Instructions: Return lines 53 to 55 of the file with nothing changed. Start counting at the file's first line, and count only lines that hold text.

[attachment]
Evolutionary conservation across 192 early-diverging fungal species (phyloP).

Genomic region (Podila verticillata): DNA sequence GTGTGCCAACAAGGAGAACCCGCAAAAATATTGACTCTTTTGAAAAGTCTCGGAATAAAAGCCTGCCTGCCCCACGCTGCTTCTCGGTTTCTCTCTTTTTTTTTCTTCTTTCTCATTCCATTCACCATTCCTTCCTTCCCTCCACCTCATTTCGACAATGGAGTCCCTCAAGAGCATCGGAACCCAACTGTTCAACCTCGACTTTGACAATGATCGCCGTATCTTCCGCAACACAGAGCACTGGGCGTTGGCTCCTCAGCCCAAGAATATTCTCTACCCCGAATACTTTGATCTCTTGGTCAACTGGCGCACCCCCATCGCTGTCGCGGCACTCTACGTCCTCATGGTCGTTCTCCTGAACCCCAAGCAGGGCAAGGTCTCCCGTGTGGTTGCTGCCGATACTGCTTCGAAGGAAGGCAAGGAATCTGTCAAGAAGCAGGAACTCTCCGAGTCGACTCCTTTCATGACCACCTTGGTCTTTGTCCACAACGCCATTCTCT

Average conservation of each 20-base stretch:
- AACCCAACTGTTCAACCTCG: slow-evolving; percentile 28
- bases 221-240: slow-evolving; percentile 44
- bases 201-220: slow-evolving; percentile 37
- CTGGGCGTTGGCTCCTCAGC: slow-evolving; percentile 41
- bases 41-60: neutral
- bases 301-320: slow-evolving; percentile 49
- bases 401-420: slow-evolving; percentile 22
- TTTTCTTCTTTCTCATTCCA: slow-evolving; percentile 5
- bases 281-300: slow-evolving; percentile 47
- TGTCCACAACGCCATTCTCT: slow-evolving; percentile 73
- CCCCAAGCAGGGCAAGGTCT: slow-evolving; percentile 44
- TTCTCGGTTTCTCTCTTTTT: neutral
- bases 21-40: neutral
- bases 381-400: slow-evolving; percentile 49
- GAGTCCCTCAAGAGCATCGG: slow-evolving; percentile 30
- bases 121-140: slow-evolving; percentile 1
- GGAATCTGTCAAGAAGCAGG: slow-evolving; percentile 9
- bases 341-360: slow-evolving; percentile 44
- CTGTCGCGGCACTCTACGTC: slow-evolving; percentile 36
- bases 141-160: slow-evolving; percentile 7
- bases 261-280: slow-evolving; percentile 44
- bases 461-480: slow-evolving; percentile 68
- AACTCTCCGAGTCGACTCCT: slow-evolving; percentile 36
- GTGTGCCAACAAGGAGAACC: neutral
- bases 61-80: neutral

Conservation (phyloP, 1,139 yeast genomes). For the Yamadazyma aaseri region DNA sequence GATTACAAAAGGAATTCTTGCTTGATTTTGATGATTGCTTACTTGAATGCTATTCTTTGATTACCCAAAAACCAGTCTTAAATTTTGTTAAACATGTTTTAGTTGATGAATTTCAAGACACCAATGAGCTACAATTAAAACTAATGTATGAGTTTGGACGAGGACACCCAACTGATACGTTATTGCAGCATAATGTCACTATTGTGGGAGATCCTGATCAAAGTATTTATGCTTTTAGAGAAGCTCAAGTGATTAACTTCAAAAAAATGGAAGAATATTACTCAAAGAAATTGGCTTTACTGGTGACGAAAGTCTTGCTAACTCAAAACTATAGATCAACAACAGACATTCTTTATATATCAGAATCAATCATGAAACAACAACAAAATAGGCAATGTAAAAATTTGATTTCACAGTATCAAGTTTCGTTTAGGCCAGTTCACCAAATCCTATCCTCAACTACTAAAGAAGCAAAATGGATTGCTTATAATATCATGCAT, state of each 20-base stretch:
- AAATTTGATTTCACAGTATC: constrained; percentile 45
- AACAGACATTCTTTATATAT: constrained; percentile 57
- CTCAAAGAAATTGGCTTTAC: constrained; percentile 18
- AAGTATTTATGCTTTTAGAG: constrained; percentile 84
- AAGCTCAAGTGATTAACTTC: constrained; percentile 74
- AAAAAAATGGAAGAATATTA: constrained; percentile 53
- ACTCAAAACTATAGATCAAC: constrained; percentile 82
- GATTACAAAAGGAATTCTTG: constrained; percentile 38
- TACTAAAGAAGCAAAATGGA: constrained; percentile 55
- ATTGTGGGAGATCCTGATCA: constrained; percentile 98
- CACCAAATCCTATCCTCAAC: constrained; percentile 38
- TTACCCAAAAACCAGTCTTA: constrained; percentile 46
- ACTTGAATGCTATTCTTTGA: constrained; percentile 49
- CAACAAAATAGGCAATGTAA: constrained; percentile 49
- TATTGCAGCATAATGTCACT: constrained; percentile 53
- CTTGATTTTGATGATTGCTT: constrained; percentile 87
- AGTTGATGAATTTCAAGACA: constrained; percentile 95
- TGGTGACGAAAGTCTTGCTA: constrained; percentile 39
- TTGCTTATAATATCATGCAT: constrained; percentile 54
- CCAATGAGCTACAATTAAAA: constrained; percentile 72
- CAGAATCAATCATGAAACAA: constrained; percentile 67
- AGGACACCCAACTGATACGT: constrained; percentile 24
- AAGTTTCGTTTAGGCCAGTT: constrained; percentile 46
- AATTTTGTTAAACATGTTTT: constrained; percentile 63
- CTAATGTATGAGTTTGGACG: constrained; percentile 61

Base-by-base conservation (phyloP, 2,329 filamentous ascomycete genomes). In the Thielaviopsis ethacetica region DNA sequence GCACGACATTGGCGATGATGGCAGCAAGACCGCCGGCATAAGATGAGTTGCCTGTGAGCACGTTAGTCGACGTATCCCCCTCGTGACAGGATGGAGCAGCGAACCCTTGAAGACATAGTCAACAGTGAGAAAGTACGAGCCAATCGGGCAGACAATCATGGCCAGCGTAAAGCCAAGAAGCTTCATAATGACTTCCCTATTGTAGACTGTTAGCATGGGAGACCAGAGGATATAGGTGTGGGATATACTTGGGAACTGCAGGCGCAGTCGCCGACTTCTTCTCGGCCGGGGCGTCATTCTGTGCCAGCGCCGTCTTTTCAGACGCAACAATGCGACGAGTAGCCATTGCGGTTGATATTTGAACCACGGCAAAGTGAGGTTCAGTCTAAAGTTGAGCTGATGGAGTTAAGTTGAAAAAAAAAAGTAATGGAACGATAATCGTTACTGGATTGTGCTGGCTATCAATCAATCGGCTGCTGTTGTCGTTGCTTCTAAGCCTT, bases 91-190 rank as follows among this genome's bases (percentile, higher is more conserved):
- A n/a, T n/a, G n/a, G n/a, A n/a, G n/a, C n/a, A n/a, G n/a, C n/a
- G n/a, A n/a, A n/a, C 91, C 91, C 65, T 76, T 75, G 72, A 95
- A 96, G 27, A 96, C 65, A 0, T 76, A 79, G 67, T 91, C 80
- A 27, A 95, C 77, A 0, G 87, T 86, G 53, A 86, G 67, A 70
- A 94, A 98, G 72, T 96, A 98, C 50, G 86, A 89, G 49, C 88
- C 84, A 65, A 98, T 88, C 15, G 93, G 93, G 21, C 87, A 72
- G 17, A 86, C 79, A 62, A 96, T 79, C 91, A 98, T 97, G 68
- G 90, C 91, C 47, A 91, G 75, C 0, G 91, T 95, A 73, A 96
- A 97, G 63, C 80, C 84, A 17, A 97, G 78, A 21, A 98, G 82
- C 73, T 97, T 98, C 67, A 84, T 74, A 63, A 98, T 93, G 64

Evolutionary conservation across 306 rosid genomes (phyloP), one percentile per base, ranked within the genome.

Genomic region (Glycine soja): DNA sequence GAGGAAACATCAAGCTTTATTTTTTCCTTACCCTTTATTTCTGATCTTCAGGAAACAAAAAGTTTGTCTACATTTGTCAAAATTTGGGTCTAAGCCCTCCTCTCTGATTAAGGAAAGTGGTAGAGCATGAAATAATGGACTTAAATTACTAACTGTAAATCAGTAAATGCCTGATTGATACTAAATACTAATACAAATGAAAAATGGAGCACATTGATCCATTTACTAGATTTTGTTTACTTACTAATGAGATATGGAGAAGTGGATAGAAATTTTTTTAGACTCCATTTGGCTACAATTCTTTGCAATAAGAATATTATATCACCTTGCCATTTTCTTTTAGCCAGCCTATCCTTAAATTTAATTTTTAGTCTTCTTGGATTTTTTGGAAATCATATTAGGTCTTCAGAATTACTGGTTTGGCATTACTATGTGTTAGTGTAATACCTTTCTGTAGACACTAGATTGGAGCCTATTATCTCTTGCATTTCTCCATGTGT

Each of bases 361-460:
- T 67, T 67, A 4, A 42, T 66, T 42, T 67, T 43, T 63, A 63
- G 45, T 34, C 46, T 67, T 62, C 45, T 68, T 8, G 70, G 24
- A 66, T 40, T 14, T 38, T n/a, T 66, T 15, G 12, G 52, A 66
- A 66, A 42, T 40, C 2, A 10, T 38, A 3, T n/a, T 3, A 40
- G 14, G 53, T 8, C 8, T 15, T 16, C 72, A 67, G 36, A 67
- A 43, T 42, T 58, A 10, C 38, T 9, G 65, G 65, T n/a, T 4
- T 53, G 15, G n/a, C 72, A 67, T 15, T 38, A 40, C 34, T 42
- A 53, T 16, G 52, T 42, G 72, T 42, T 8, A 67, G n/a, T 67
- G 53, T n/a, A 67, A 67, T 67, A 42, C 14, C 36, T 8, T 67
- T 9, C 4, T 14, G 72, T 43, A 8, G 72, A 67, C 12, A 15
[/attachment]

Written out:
- AATTTTGTTAAACATGTTTT: constrained; percentile 63
- CTAATGTATGAGTTTGGACG: constrained; percentile 61

Base-by-base conservation (phyloP, 2,329 filamentous ascomycete genomes). In the Thielaviopsis ethacetica region DNA sequence GCACGACATTGGCGATGATGGCAGCAAGACCGCCGGCATAAGATGAGTTGCCTGTGAGCACGTTAGTCGACGTATCCCCCTCGTGACAGGATGGAGCAGCGAACCCTTGAAGACATAGTCAACAGTGAGAAAGTACGAGCCAATCGGGCAGACAATCATGGCCAGCGTAAAGCCAAGAAGCTTCATAATGACTTCCCTATTGTAGACTGTTAGCATGGGAGACCAGAGGATATAGGTGTGGGATATACTTGGGAACTGCAGGCGCAGTCGCCGACTTCTTCTCGGCCGGGGCGTCATTCTGTGCCAGCGCCGTCTTTTCAGACGCAACAATGCGACGAGTAGCCATTGCGGTTGATATTTGAACCACGGCAAAGTGAGGTTCAGTCTAAAGTTGAGCTGATGGAGTTAAGTTGAAAAAAAAAAGTAATGGAACGATAATCGTTACTGGATTGTGCTGGCTATCAATCAATCGGCTGCTGTTGTCGTTGCTTCTAAGCCTT, bases 91-190 rank as follows among this genome's bases (percentile, higher is more conserved):